Frequently Asked Questions

  1. Does vitamin D help in fighting covid-19?  The evidence on increasing vitamin D intake to treat or prevent covid-19 is inconclusive. Some studies show that vitamin d helps and others conclude that it does not make a significant difference. Hence, it is recommended that the daily allowance of calcium and vitamin D is met each day.
  2. Is more calcium better:  Recommended daily allowance of calcium for adults is 1000-1200mg per day. For most healthy individuals, there is no benefit to consuming more than the amount of calcium recommended for your age and gender. Consuming too much calcium, particularly from calcium supplements, may be harmful. It is important to speak to your healthcare provider about your calcium requirements and not to consume more that the amount of calcium recommended for you.
  3. Are jogging or running safe for Osteoporosis:  While weight bearing and impact type of exercises are recommended, jogging and running are not considered safe in people with Osteoporosis and could increase the risk for developing a vertebral fracture. Instead brisk walking is a safer option to improve bone density. Consider talking to your health care provider and/or physical therapist to discuss aspects of a safe walking program.
  4. Can Osteoporosis be treated without drugs:  Nutrition that provides adequate amount of calcium is the first step in preventing and treating Osteoporosis. We recommend using a daily calcium calculator for tracking your calcium intake. Physical activity on a regular basis has shown to improve bone density. Your physical therapist can design a safe exercise program for you. Limiting alcohol and quitting smoking will help protect your bones.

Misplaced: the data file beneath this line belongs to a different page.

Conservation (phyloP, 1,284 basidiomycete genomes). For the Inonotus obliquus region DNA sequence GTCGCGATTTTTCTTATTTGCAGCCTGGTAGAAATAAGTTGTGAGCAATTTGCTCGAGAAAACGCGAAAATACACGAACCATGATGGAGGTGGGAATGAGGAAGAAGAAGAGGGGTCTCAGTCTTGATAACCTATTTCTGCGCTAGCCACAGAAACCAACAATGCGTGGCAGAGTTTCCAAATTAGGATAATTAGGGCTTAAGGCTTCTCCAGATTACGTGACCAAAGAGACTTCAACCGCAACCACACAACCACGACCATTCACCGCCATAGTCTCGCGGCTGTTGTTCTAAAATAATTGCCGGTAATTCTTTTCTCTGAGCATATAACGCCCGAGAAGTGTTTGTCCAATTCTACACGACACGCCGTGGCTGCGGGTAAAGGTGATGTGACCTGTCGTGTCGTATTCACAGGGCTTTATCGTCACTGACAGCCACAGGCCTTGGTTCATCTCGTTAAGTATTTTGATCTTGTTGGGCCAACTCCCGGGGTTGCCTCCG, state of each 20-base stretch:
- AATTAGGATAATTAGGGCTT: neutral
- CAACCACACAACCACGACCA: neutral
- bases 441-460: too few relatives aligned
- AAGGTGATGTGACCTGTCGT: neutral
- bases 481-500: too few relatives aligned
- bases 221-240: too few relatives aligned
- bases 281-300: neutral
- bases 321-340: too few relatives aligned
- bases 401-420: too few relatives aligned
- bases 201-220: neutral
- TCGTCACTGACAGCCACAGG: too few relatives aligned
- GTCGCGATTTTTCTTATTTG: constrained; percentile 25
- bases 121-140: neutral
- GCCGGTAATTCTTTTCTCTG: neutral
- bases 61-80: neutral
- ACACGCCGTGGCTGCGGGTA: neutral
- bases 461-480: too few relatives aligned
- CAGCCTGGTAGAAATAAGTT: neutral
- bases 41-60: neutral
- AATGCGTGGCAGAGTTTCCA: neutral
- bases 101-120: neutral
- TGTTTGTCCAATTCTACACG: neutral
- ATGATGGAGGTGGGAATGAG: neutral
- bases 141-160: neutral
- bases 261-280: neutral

5. Is Caffeine dangerous for bones:  There may be a small decrease in calcium absorption associated with moderate caffeine consumption (up to 300mg of caffeine per day). However, when the recommended amount of calcium is consumed, the small decrease in calcium absorption and increase in calcium output caused by moderate caffeine intake can easily be offset. For example, the amount of caffeine in a cup of coffee can slightly reduce calcium absorption but adding a few tablespoons of milk can make up for it.
  6. Do carbonated drinks weaken the bones:  Based on research, carbonated drinks do not affect bone density. However, it is recommended not to substitute calcium rich drinks, like milk, with carbonated drinks like soda.
  7. What type of exercise should I do:  Weight bearing exercises like walking, using free weights and exercise bands are recommended to improve strength, balance and bone density. Stretching exercises to improve flexibility are also helpful. A physical therapist can help in creating a safe and beneficial exercise program for you to improve bone health.
  8. How often should I walk or use weights: You can walk everyday for exercise based on your tolerance. Start with 10-15minutes and go on increasing the time gradually up yo 30 to 45 minutes. Using free weights and resistance bands should be limited to 20 to 30 minutes, 2 to 3 times a week, with at least one day of rest in between sessions.
  9. Can Osteoporosis cause pain:  Osteoporosis is a silent disease and does not cause pain. However, complications like slowly developing hip and vertebral compression fractures can cause pain as a symptom. Bone density scan and/or vertebral fracture assessments are instrumental in diagnosing fractures caused by low bone density.
  10. Does Thyroid medication cause Osteoporosis:  Thyroid medications used to treat Hypothyroidism require adjustment in dosage on a regular basis. As long as correct dose of thyroid medications has been prescribed, there is no risk for developing low bone density.
  11. I am lactose intolerant. What are the best food sources of calcium for me:  Some of the major non-dairy food sources of calcium are as follows: calcium fortified juices, cereals, breads, rice milk, soy milk, almond milk, soy beans, tofu, beans (white, navy, black chickpeas, kidney), almonds, walnuts, chia seeds, sesame seeds, seaweed, kale, shrimp, salmon. Be sure to look at serving sizes and estimate your daily calcium intake through food.